- Paperback: 228 pages
- Publisher: O'Reilly Media; 1 edition (December 2, 2005)
- Language: English
- ISBN-10: 0596007833
- ISBN-13: 978-0596007836
- Product Dimensions: 6 x 0.6 x 9 inches
- Shipping Weight: 13.9 ounces (View shipping rates and policies)
- Average Customer Review: 83 customer reviews
- Amazon Best Sellers Rank: #291,128 in Books (See Top 100 in Books)
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Time Management for System Administrators: Stop Working Late and Start Working Smart 1st Edition
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"I liked this book, easy to read and contains good advice. I have fallen asleep reading other time management material, this one kept me awake." - Alain Williams, news@UK, June 2006
About the Author
Thomas Limoncelli is a world-famous author and speaker on many topics including system administration, networking, and security. A system administrator since 1988, he now speaks at conferences around the world on topics ranging from firewall security to time management. He has worked for Cibernet, Dean For America, Lumeta, Bell Labs / Lucent, AT&T and Mentor Graphics. Along with Christine Hogan he is co-author of the book "The Practice of System and Network Administration" from Addison-Wesley. He holds a B.A. in C.S. from Drew University, Madison, New Jersey, USA. He publishes a blog on www.EverythingSysadmin.com
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Summary Notes from Time Management for System Administrators by Thomas Limoncelli (spoilers!):
1. Keep all your time management stuff in one place - your work and personal appointments, to do list, calendar, goals, etc.
2. Focus on the current task; use external storage to record/remember everything else.
3. Develop routines for things so there are no oopsies or important items left undone or forgotten. A good routine is to start each day with our to do list, estimate duration to complete each task, prioritize the tasks, schedule them to be completed, and work the schedule.
4. Pre-compile decisions by developing habits and mantras. Habits such as using the first quiet hour of the day to work projects, or to put gas in your car on the same day every week.
5. Maintain focus during work tasks- do not allow distractions like email, internet surfing, IM, etc to derail you. Study in a quiet environment whenever possible.
"Drilling down from 'goals' to 'What are you doing Monday?' was an eye opener in terms of showing me how this sort of thing fits together. The goals exercise was the best part of it. It made the rest of the concepts real. I've even suggested to my boss that the sysadmin group do something similar at one of our staff meetings." L.G.
"I think that 'The Cycle' system is a pretty comprehensive approach to time planning, but very simple concept to implement. And it looks very practical in its approach. I definitely plan to follow up on it and give it a try right away. One thing it really encourages you to be very strategic in your thinking, which also helps with achieving long term goals. Putting some time to think about the important long term goals both personal and professional was a real eye opening for me, since I pretty much discovered that I am spending a lot of time and effort on things that are not important from the long term goal perspective.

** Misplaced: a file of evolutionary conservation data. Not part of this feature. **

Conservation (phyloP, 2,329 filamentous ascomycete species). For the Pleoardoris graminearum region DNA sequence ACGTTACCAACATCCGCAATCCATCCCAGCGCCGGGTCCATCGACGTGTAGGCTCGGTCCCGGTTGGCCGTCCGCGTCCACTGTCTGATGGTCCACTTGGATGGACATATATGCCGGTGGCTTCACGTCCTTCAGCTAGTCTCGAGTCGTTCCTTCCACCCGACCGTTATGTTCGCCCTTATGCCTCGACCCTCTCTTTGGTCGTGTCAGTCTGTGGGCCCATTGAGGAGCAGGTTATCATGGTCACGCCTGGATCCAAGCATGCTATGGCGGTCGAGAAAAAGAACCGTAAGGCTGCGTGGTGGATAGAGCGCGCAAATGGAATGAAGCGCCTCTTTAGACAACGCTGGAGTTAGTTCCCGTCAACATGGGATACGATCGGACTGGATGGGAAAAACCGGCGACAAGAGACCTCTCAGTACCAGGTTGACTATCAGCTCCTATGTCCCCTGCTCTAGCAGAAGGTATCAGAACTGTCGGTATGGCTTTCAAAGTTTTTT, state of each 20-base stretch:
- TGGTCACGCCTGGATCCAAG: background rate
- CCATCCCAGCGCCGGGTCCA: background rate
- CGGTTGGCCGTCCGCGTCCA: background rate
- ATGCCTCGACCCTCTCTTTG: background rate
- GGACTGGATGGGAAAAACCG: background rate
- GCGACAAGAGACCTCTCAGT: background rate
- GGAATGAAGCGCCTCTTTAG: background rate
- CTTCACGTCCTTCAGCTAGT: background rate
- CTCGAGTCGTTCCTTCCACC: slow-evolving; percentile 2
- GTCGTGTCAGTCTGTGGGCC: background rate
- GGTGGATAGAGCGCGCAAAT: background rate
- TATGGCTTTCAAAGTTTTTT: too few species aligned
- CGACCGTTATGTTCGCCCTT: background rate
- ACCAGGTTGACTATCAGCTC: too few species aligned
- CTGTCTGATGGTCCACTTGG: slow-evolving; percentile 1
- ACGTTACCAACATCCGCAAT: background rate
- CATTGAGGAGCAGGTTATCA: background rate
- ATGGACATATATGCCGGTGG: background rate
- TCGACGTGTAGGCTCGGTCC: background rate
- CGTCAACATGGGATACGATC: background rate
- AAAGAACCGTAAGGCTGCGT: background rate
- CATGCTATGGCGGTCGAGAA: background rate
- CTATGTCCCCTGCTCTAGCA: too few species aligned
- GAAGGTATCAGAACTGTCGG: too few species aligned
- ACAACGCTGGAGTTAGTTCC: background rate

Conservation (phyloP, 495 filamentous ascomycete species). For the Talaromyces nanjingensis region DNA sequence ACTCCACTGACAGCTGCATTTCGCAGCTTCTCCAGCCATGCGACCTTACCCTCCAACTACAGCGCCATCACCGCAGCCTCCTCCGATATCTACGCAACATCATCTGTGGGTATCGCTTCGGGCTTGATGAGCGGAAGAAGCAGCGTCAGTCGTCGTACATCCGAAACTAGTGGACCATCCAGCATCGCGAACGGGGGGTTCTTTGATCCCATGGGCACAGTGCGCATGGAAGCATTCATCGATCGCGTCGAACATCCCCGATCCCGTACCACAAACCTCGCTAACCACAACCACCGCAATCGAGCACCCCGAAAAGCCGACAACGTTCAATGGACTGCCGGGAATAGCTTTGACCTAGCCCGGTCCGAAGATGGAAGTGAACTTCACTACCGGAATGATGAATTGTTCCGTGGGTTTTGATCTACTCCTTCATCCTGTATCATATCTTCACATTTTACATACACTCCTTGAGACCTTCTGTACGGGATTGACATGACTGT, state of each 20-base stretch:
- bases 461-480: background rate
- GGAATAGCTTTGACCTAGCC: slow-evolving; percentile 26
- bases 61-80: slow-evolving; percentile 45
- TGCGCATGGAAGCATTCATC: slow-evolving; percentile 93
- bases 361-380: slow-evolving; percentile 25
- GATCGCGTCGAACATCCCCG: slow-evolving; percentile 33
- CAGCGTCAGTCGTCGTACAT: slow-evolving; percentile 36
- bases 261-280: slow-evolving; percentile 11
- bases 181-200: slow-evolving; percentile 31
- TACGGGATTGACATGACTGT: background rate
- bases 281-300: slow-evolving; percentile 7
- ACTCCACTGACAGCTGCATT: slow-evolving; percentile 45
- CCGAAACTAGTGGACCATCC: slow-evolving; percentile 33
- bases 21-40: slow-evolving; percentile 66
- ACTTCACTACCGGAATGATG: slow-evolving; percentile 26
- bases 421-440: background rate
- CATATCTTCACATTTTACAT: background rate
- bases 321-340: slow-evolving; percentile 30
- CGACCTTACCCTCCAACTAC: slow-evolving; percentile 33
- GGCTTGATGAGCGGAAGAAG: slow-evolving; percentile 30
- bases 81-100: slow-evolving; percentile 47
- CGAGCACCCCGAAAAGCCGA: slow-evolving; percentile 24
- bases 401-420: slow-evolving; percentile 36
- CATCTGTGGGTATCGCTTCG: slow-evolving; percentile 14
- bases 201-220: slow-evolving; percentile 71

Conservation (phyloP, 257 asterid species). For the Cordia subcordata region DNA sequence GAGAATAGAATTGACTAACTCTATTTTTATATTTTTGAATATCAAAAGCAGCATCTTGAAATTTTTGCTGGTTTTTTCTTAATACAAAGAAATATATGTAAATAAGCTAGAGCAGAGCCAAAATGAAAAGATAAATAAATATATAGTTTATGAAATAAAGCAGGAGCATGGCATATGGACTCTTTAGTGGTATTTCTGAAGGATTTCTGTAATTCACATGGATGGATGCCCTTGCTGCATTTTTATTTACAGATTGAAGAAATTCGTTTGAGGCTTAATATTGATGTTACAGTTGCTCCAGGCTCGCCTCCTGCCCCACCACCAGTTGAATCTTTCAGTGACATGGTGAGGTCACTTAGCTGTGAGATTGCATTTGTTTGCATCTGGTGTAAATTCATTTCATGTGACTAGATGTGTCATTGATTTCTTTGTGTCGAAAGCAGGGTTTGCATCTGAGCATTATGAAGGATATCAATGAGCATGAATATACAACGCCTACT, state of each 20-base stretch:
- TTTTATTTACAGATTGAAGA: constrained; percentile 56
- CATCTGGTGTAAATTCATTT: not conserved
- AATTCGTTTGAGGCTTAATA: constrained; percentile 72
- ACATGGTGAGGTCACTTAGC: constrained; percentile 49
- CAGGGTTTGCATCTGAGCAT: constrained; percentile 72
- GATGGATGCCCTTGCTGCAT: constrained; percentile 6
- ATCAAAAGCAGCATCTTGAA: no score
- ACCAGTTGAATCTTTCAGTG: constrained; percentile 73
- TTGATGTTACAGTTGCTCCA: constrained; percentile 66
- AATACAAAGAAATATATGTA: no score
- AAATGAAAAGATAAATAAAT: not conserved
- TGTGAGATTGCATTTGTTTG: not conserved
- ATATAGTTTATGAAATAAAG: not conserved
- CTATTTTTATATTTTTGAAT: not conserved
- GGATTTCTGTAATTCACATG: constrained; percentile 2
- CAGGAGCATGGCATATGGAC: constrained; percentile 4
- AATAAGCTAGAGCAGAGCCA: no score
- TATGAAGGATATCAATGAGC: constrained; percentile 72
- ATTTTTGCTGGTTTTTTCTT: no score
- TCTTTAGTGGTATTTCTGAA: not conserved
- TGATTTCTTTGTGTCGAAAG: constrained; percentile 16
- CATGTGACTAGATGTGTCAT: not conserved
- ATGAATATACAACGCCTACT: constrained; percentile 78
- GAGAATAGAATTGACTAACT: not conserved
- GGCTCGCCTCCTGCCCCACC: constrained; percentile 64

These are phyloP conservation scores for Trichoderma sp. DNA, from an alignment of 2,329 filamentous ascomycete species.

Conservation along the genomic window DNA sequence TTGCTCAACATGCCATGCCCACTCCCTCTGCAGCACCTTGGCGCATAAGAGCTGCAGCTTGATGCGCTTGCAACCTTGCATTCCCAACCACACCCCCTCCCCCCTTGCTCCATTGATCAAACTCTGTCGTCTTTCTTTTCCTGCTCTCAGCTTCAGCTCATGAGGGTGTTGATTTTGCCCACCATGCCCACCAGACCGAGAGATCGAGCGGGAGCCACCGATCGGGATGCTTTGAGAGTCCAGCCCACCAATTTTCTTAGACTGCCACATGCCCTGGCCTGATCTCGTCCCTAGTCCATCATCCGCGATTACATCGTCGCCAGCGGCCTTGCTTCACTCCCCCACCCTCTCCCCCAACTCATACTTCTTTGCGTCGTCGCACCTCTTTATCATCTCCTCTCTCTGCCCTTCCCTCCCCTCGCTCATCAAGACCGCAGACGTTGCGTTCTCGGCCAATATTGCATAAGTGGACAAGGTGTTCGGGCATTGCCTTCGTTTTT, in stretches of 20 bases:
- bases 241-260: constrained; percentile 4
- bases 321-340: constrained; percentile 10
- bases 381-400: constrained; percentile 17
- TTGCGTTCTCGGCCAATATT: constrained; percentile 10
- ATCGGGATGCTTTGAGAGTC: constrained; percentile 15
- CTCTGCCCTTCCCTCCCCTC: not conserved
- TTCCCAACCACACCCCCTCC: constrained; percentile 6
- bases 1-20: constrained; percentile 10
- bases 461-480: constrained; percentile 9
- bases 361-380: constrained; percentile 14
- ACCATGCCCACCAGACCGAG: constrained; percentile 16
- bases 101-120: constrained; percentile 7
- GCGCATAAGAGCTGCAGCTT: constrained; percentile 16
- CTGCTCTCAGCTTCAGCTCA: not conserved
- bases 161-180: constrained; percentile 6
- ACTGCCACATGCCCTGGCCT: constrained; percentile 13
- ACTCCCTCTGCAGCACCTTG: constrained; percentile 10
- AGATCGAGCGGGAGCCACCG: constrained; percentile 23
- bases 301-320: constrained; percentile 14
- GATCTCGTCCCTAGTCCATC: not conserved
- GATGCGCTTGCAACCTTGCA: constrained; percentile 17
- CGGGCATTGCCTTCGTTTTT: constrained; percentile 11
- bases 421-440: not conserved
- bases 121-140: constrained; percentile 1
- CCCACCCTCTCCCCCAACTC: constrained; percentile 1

I liked also the attitude towards the vacation time -- you know as a sysadmin you always feel guilty for taking too much vacation time in one lump, now I will feel guilty for not taking vacation time instead :-) It also helps to encourage your colleagues to take on more ownership and responsibilities over company's infrastructure while you are on vacation." O.B.
Simply put, any sys admin can (and probably needs) this book. It is a little outdated in regards to some of the methods the author suggests using like a day planner or PDA. (Just replace those with "smartphone") Overall the technics and methods the author talks about really can help you. A lot of it is common sense and you'll realize that when you read it but if you haven't already thought of them and implemented them then this will help you. I've already increased my productivity and organization.
I'm still working on dealing with how to say no and set the proper expectations. (its a side effect of me being a nice person.) but I have become better with dealing with super pushy manager types. I've made a publicly accessible schedule of activities and direct people to it now when they have requests so they can get an idea of whats going on and how quickly I may be able to get to their requests.
This book was written from the unix administrator perspective and has a lot of reference to that side of computing. However, Windows admins can benefit from the methods the author talks about. It's a fun read and not dry and boring like most technical books. The flow is logical but also set up so you can put sticky notes in certain areas so you can reference them later and you don't have to read the two paragraphs before just to remember what the author was talking about.
I highly recommend this book to anyone who does system administration but anyone who does other tech work. Even if you only get two things out of this book, its still two thing to make your life a little easier.
I like the book "Time Management for System Administrators" because it is written BY system administrator FOR system administrators.
The book covers not only the general time management principles, but also valuable advices for system administrators: how to make use of automation, how to cope with multiple customers, bosses and tasks, and so on.
In addition to this book, I can recommend the other great titles that I liked much: "Never Check E-Mail In the Morning" by Julie Morgenstern, "Getting Things Done" by David Allen and "Time Drive" by Gleb Arkhangelsky.
Most recent customer reviews
The author offers good but limited number of examples